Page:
Pilot Point swears in new mayor
By Abigail Allen
As Pilot Point's new mayor, Matt McIlravy, took the oath of office, outgoing Mayor Shea Dane-Patterson stood behind him, smiling.
McIlravy, who has served on the council since 2019 including as mayor pro tem since 2021, said he feels excited about having the support of the community as he fills the role Dane-Patterson played for several years.
“Following somebody that served the community for eight years in that role, it's been an emotional ride,” McIlravy said. “I talked to her before I even ran to see if she was going to run.”
In the prayer that led off the meeting, Grace Point Church of the Nazarene Pastor Dwayne Edwards spoke of both mayors.
“Thank you for being with her,” he said. “Thank you for giving her wisdom. Thank you for times when she had to take some tough stands. That's what leaders do. They take tough stands. Sometimes they're popular. Sometimes they're not.”
He also added that he asked for her to find joy as she steps away from the role she held for many years.
In the second half of the prayer, he asked that McIlravy will be able to handle “the new things coming his way.”
“He thinks he knows what they are, but he does not know,” Edwards said.
McIlravy, who won the seat with 55.3% of the vote, has been involved on not only the council but also on the Parks and Recreation Board, the Planning and Zoning Commission and the Municipal Development District Board.
As McIlravy took his seat at the center of the dais, he explained something personal to the crowd inside City Hall, demonstrating a willingness to ask for help and to be transparent.
“I struggle with reading and repeating things, and it's because I have dyslexia,” McIlravy said. “As we move on, I'm going to have Lenette read our agenda items as we go on.”
He and his wife, Ashley, attend Midway Church, which is where they celebrated the adoption of their sons, Daymian and Adriel, in 2020.
Ashley and the boys were among the crowd gathered to watch the change of the guard.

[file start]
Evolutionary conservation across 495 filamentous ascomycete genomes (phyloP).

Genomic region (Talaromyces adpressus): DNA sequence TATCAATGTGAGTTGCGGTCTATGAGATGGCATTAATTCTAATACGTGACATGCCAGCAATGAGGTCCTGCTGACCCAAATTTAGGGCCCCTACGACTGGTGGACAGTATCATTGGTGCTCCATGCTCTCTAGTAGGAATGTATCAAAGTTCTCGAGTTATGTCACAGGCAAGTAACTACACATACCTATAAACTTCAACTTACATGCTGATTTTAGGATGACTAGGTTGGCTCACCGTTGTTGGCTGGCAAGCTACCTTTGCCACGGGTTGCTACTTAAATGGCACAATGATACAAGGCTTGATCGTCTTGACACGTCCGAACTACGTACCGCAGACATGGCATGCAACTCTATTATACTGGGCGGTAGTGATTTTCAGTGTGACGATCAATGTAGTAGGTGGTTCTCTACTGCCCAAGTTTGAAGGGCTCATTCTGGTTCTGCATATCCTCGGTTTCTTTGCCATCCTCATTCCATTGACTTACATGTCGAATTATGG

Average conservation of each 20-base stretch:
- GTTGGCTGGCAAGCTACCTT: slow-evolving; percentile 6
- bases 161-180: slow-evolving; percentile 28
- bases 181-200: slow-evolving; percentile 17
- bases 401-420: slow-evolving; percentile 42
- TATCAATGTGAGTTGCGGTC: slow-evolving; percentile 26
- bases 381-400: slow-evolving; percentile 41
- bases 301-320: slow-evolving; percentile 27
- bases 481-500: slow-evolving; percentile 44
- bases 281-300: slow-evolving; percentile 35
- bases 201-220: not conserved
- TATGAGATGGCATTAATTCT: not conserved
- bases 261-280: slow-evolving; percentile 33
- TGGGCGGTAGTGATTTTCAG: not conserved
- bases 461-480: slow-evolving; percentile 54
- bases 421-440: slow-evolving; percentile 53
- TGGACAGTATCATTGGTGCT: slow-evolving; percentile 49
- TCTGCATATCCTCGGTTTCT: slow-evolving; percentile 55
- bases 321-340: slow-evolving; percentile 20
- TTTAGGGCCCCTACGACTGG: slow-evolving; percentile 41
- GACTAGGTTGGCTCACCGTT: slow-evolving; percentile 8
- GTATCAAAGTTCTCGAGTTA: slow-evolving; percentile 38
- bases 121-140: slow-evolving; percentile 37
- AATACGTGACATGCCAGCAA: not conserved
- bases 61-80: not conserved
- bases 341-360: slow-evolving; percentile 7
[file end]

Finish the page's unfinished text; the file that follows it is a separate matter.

McIlravy and Dane-Patterson presented each other with gavels—hers, the one she used for eight years as mayor, and his, the brand-new one he broke in at the end of the May 12 meeting.
Dane-Patterson told the crowd it's hard to step away from serving in the Pilot Point city government, but she feels she's leaving the city in good hands.
“I'm very proud of you,” she said. “You're going to do great things here. And I pray you don't have all the craziness that we've gone through in the past two years. You'll do a great job.”
Looking back, she said, Dane-Patterson is proud of what the city accomplished during her time in office.
“I'm sad but excited because I know I'm leaving the city with great plans, a roadmap ahead,” Dane-Patterson said. “A lot of things have come to play while I was mayor. A new city park, the police and fire stations, the museum.”
Dane-Patterson also had friends and family members in attendance, including her kids, Jake Patterson and Emma Grace Patterson, and her mother, Kay Dane.
“The last 12 years, being here, serving the city of Pilot Point has been an honor,” she said.
She credited those accomplishments to the people she worked with during her time in office.
“It was council and all of our wonderful staff and citizens that pitched in every step of the way,” she said, before the meeting began.
That evening, Elizabeth Jones and Andrew Ambrosio were sworn in for their three-year terms on the City Council. Both ran unopposed in the election. Jones was reelected to her seat, and Ambrosio fills the seat that was vacated by McIlravy.